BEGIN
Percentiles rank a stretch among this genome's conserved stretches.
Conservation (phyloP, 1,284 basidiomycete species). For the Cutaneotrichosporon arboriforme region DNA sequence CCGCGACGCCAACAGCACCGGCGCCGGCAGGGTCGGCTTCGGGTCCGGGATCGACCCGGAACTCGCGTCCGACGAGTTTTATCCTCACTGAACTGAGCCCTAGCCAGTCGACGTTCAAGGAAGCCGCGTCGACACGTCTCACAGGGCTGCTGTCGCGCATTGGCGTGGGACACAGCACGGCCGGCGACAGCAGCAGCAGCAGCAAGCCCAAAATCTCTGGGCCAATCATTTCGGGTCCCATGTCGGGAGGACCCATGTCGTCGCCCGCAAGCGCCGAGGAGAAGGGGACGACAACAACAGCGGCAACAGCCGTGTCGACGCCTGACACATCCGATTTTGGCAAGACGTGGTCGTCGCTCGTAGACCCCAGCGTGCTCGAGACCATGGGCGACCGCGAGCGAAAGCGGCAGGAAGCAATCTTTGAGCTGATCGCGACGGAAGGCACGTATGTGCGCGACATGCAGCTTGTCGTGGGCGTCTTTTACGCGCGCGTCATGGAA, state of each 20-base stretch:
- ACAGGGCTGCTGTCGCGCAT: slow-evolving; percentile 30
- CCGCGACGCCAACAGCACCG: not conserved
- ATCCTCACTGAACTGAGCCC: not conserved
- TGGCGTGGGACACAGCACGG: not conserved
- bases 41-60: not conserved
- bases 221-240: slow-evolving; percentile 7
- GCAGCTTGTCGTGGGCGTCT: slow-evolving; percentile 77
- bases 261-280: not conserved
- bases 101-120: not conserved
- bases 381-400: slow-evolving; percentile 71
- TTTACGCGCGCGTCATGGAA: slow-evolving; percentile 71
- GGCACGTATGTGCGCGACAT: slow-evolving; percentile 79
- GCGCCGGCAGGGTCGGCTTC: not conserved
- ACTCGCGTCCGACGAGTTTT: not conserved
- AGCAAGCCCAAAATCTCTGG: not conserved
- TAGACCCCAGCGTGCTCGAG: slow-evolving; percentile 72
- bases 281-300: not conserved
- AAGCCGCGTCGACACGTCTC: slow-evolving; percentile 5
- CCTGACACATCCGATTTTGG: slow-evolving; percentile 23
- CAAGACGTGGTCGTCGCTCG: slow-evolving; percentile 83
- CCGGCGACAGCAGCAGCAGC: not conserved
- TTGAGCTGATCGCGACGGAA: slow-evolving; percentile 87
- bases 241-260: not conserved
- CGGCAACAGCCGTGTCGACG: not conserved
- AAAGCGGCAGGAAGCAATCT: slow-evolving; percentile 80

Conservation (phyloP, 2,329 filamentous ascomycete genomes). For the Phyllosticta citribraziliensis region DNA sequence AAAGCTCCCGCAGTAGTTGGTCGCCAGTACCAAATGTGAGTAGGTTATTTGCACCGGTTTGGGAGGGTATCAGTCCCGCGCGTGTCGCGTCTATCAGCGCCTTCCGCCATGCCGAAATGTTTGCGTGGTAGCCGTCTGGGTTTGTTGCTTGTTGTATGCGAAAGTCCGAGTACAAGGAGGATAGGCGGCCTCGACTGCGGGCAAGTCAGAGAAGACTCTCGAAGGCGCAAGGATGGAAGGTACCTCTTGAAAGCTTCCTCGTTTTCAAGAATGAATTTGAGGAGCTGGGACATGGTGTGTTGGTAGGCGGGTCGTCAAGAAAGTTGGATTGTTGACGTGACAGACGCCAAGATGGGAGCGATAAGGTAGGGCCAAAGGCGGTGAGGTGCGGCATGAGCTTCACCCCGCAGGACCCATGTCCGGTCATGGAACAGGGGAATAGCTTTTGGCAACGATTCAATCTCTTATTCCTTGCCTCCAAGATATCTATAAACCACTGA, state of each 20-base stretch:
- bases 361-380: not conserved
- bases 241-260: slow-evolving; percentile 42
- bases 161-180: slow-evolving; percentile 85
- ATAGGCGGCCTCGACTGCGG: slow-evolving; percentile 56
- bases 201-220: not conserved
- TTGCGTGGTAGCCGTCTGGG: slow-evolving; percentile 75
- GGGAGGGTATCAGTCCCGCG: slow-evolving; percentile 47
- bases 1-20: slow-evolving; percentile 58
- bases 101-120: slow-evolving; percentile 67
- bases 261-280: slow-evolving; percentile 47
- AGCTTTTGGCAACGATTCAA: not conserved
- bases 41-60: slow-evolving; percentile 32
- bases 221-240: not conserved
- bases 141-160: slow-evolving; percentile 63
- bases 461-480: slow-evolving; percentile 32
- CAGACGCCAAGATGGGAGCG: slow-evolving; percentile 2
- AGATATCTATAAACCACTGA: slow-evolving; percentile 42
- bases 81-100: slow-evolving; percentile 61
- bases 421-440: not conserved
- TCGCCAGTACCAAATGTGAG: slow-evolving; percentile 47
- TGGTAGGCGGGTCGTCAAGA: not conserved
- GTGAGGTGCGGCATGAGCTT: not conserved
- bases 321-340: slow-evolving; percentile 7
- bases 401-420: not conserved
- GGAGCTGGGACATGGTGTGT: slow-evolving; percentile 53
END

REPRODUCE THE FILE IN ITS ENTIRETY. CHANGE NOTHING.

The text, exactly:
Percentiles rank a stretch among this genome's conserved stretches.
Conservation (phyloP, 1,284 basidiomycete species). For the Cutaneotrichosporon arboriforme region DNA sequence CCGCGACGCCAACAGCACCGGCGCCGGCAGGGTCGGCTTCGGGTCCGGGATCGACCCGGAACTCGCGTCCGACGAGTTTTATCCTCACTGAACTGAGCCCTAGCCAGTCGACGTTCAAGGAAGCCGCGTCGACACGTCTCACAGGGCTGCTGTCGCGCATTGGCGTGGGACACAGCACGGCCGGCGACAGCAGCAGCAGCAGCAAGCCCAAAATCTCTGGGCCAATCATTTCGGGTCCCATGTCGGGAGGACCCATGTCGTCGCCCGCAAGCGCCGAGGAGAAGGGGACGACAACAACAGCGGCAACAGCCGTGTCGACGCCTGACACATCCGATTTTGGCAAGACGTGGTCGTCGCTCGTAGACCCCAGCGTGCTCGAGACCATGGGCGACCGCGAGCGAAAGCGGCAGGAAGCAATCTTTGAGCTGATCGCGACGGAAGGCACGTATGTGCGCGACATGCAGCTTGTCGTGGGCGTCTTTTACGCGCGCGTCATGGAA, state of each 20-base stretch:
- ACAGGGCTGCTGTCGCGCAT: slow-evolving; percentile 30
- CCGCGACGCCAACAGCACCG: not conserved
- ATCCTCACTGAACTGAGCCC: not conserved
- TGGCGTGGGACACAGCACGG: not conserved
- bases 41-60: not conserved
- bases 221-240: slow-evolving; percentile 7
- GCAGCTTGTCGTGGGCGTCT: slow-evolving; percentile 77
- bases 261-280: not conserved
- bases 101-120: not conserved
- bases 381-400: slow-evolving; percentile 71
- TTTACGCGCGCGTCATGGAA: slow-evolving; percentile 71
- GGCACGTATGTGCGCGACAT: slow-evolving; percentile 79
- GCGCCGGCAGGGTCGGCTTC: not conserved
- ACTCGCGTCCGACGAGTTTT: not conserved
- AGCAAGCCCAAAATCTCTGG: not conserved
- TAGACCCCAGCGTGCTCGAG: slow-evolving; percentile 72
- bases 281-300: not conserved
- AAGCCGCGTCGACACGTCTC: slow-evolving; percentile 5
- CCTGACACATCCGATTTTGG: slow-evolving; percentile 23
- CAAGACGTGGTCGTCGCTCG: slow-evolving; percentile 83
- CCGGCGACAGCAGCAGCAGC: not conserved
- TTGAGCTGATCGCGACGGAA: slow-evolving; percentile 87
- bases 241-260: not conserved
- CGGCAACAGCCGTGTCGACG: not conserved
- AAAGCGGCAGGAAGCAATCT: slow-evolving; percentile 80

Conservation (phyloP, 2,329 filamentous ascomycete genomes). For the Phyllosticta citribraziliensis region DNA sequence AAAGCTCCCGCAGTAGTTGGTCGCCAGTACCAAATGTGAGTAGGTTATTTGCACCGGTTTGGGAGGGTATCAGTCCCGCGCGTGTCGCGTCTATCAGCGCCTTCCGCCATGCCGAAATGTTTGCGTGGTAGCCGTCTGGGTTTGTTGCTTGTTGTATGCGAAAGTCCGAGTACAAGGAGGATAGGCGGCCTCGACTGCGGGCAAGTCAGAGAAGACTCTCGAAGGCGCAAGGATGGAAGGTACCTCTTGAAAGCTTCCTCGTTTTCAAGAATGAATTTGAGGAGCTGGGACATGGTGTGTTGGTAGGCGGGTCGTCAAGAAAGTTGGATTGTTGACGTGACAGACGCCAAGATGGGAGCGATAAGGTAGGGCCAAAGGCGGTGAGGTGCGGCATGAGCTTCACCCCGCAGGACCCATGTCCGGTCATGGAACAGGGGAATAGCTTTTGGCAACGATTCAATCTCTTATTCCTTGCCTCCAAGATATCTATAAACCACTGA, state of each 20-base stretch:
- bases 361-380: not conserved
- bases 241-260: slow-evolving; percentile 42
- bases 161-180: slow-evolving; percentile 85
- ATAGGCGGCCTCGACTGCGG: slow-evolving; percentile 56
- bases 201-220: not conserved
- TTGCGTGGTAGCCGTCTGGG: slow-evolving; percentile 75
- GGGAGGGTATCAGTCCCGCG: slow-evolving; percentile 47
- bases 1-20: slow-evolving; percentile 58
- bases 101-120: slow-evolving; percentile 67
- bases 261-280: slow-evolving; percentile 47
- AGCTTTTGGCAACGATTCAA: not conserved
- bases 41-60: slow-evolving; percentile 32
- bases 221-240: not conserved
- bases 141-160: slow-evolving; percentile 63
- bases 461-480: slow-evolving; percentile 32
- CAGACGCCAAGATGGGAGCG: slow-evolving; percentile 2
- AGATATCTATAAACCACTGA: slow-evolving; percentile 42
- bases 81-100: slow-evolving; percentile 61
- bases 421-440: not conserved
- TCGCCAGTACCAAATGTGAG: slow-evolving; percentile 47
- TGGTAGGCGGGTCGTCAAGA: not conserved
- GTGAGGTGCGGCATGAGCTT: not conserved
- bases 321-340: slow-evolving; percentile 7
- bases 401-420: not conserved
- GGAGCTGGGACATGGTGTGT: slow-evolving; percentile 53